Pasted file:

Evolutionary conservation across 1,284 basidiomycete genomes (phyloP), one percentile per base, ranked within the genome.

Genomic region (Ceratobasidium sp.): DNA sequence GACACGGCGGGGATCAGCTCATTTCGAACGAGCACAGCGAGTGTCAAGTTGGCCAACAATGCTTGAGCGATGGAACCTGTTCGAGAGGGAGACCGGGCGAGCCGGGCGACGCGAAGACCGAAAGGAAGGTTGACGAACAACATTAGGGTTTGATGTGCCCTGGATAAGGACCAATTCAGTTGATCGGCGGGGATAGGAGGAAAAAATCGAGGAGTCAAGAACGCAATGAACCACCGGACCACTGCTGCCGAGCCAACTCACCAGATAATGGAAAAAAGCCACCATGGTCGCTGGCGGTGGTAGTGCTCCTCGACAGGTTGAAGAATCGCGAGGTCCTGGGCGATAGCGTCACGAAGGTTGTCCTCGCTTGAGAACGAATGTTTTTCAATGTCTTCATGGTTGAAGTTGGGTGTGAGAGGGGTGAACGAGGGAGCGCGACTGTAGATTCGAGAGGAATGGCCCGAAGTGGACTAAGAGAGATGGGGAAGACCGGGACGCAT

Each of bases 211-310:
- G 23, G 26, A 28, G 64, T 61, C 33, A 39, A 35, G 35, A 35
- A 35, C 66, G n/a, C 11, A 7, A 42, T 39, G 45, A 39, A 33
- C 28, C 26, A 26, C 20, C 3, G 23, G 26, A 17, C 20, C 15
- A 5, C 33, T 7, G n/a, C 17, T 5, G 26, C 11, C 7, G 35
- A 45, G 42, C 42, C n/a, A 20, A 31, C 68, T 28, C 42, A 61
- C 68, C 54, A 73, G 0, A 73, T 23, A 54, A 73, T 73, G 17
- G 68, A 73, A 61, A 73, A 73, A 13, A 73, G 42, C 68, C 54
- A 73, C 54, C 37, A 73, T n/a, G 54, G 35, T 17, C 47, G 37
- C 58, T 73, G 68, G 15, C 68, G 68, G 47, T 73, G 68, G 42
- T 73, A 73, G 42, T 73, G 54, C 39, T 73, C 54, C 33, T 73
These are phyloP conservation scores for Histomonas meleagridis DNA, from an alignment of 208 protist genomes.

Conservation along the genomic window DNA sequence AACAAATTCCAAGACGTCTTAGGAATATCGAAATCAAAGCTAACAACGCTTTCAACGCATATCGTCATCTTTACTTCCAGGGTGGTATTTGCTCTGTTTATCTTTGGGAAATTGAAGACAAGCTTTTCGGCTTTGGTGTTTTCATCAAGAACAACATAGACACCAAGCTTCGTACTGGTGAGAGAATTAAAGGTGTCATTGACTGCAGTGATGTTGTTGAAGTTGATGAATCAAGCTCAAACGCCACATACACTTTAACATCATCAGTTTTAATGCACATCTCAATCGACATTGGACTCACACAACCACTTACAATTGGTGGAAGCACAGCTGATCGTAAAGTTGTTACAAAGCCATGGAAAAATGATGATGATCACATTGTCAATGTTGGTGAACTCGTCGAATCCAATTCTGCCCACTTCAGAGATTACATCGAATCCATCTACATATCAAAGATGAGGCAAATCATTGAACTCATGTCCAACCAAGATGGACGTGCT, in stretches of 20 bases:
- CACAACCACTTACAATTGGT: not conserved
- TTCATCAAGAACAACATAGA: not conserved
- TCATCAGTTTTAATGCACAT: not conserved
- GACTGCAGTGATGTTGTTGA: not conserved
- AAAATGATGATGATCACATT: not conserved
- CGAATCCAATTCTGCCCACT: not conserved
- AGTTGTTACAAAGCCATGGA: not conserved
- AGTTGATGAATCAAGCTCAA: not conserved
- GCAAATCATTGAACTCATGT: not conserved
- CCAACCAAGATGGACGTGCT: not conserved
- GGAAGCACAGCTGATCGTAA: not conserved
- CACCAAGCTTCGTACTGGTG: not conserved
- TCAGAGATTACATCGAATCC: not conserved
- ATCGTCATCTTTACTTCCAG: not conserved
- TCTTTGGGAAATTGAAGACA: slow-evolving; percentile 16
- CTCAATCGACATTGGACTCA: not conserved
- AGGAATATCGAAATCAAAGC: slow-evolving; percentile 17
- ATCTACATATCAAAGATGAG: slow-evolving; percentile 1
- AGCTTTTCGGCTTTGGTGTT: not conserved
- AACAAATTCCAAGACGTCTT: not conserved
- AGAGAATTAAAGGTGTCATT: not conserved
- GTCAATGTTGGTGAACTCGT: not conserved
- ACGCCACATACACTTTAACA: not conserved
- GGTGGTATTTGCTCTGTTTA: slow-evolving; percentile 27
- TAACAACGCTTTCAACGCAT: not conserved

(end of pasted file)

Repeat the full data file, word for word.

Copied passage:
Evolutionary conservation across 1,284 basidiomycete genomes (phyloP), one percentile per base, ranked within the genome.

Genomic region (Ceratobasidium sp.): DNA sequence GACACGGCGGGGATCAGCTCATTTCGAACGAGCACAGCGAGTGTCAAGTTGGCCAACAATGCTTGAGCGATGGAACCTGTTCGAGAGGGAGACCGGGCGAGCCGGGCGACGCGAAGACCGAAAGGAAGGTTGACGAACAACATTAGGGTTTGATGTGCCCTGGATAAGGACCAATTCAGTTGATCGGCGGGGATAGGAGGAAAAAATCGAGGAGTCAAGAACGCAATGAACCACCGGACCACTGCTGCCGAGCCAACTCACCAGATAATGGAAAAAAGCCACCATGGTCGCTGGCGGTGGTAGTGCTCCTCGACAGGTTGAAGAATCGCGAGGTCCTGGGCGATAGCGTCACGAAGGTTGTCCTCGCTTGAGAACGAATGTTTTTCAATGTCTTCATGGTTGAAGTTGGGTGTGAGAGGGGTGAACGAGGGAGCGCGACTGTAGATTCGAGAGGAATGGCCCGAAGTGGACTAAGAGAGATGGGGAAGACCGGGACGCAT

Each of bases 211-310:
- G 23, G 26, A 28, G 64, T 61, C 33, A 39, A 35, G 35, A 35
- A 35, C 66, G n/a, C 11, A 7, A 42, T 39, G 45, A 39, A 33
- C 28, C 26, A 26, C 20, C 3, G 23, G 26, A 17, C 20, C 15
- A 5, C 33, T 7, G n/a, C 17, T 5, G 26, C 11, C 7, G 35
- A 45, G 42, C 42, C n/a, A 20, A 31, C 68, T 28, C 42, A 61
- C 68, C 54, A 73, G 0, A 73, T 23, A 54, A 73, T 73, G 17
- G 68, A 73, A 61, A 73, A 73, A 13, A 73, G 42, C 68, C 54
- A 73, C 54, C 37, A 73, T n/a, G 54, G 35, T 17, C 47, G 37
- C 58, T 73, G 68, G 15, C 68, G 68, G 47, T 73, G 68, G 42
- T 73, A 73, G 42, T 73, G 54, C 39, T 73, C 54, C 33, T 73
These are phyloP conservation scores for Histomonas meleagridis DNA, from an alignment of 208 protist genomes.

Conservation along the genomic window DNA sequence AACAAATTCCAAGACGTCTTAGGAATATCGAAATCAAAGCTAACAACGCTTTCAACGCATATCGTCATCTTTACTTCCAGGGTGGTATTTGCTCTGTTTATCTTTGGGAAATTGAAGACAAGCTTTTCGGCTTTGGTGTTTTCATCAAGAACAACATAGACACCAAGCTTCGTACTGGTGAGAGAATTAAAGGTGTCATTGACTGCAGTGATGTTGTTGAAGTTGATGAATCAAGCTCAAACGCCACATACACTTTAACATCATCAGTTTTAATGCACATCTCAATCGACATTGGACTCACACAACCACTTACAATTGGTGGAAGCACAGCTGATCGTAAAGTTGTTACAAAGCCATGGAAAAATGATGATGATCACATTGTCAATGTTGGTGAACTCGTCGAATCCAATTCTGCCCACTTCAGAGATTACATCGAATCCATCTACATATCAAAGATGAGGCAAATCATTGAACTCATGTCCAACCAAGATGGACGTGCT, in stretches of 20 bases:
- CACAACCACTTACAATTGGT: not conserved
- TTCATCAAGAACAACATAGA: not conserved
- TCATCAGTTTTAATGCACAT: not conserved
- GACTGCAGTGATGTTGTTGA: not conserved
- AAAATGATGATGATCACATT: not conserved
- CGAATCCAATTCTGCCCACT: not conserved
- AGTTGTTACAAAGCCATGGA: not conserved
- AGTTGATGAATCAAGCTCAA: not conserved
- GCAAATCATTGAACTCATGT: not conserved
- CCAACCAAGATGGACGTGCT: not conserved
- GGAAGCACAGCTGATCGTAA: not conserved
- CACCAAGCTTCGTACTGGTG: not conserved
- TCAGAGATTACATCGAATCC: not conserved
- ATCGTCATCTTTACTTCCAG: not conserved
- TCTTTGGGAAATTGAAGACA: slow-evolving; percentile 16
- CTCAATCGACATTGGACTCA: not conserved
- AGGAATATCGAAATCAAAGC: slow-evolving; percentile 17
- ATCTACATATCAAAGATGAG: slow-evolving; percentile 1
- AGCTTTTCGGCTTTGGTGTT: not conserved
- AACAAATTCCAAGACGTCTT: not conserved
- AGAGAATTAAAGGTGTCATT: not conserved
- GTCAATGTTGGTGAACTCGT: not conserved
- ACGCCACATACACTTTAACA: not conserved
- GGTGGTATTTGCTCTGTTTA: slow-evolving; percentile 27
- TAACAACGCTTTCAACGCAT: not conserved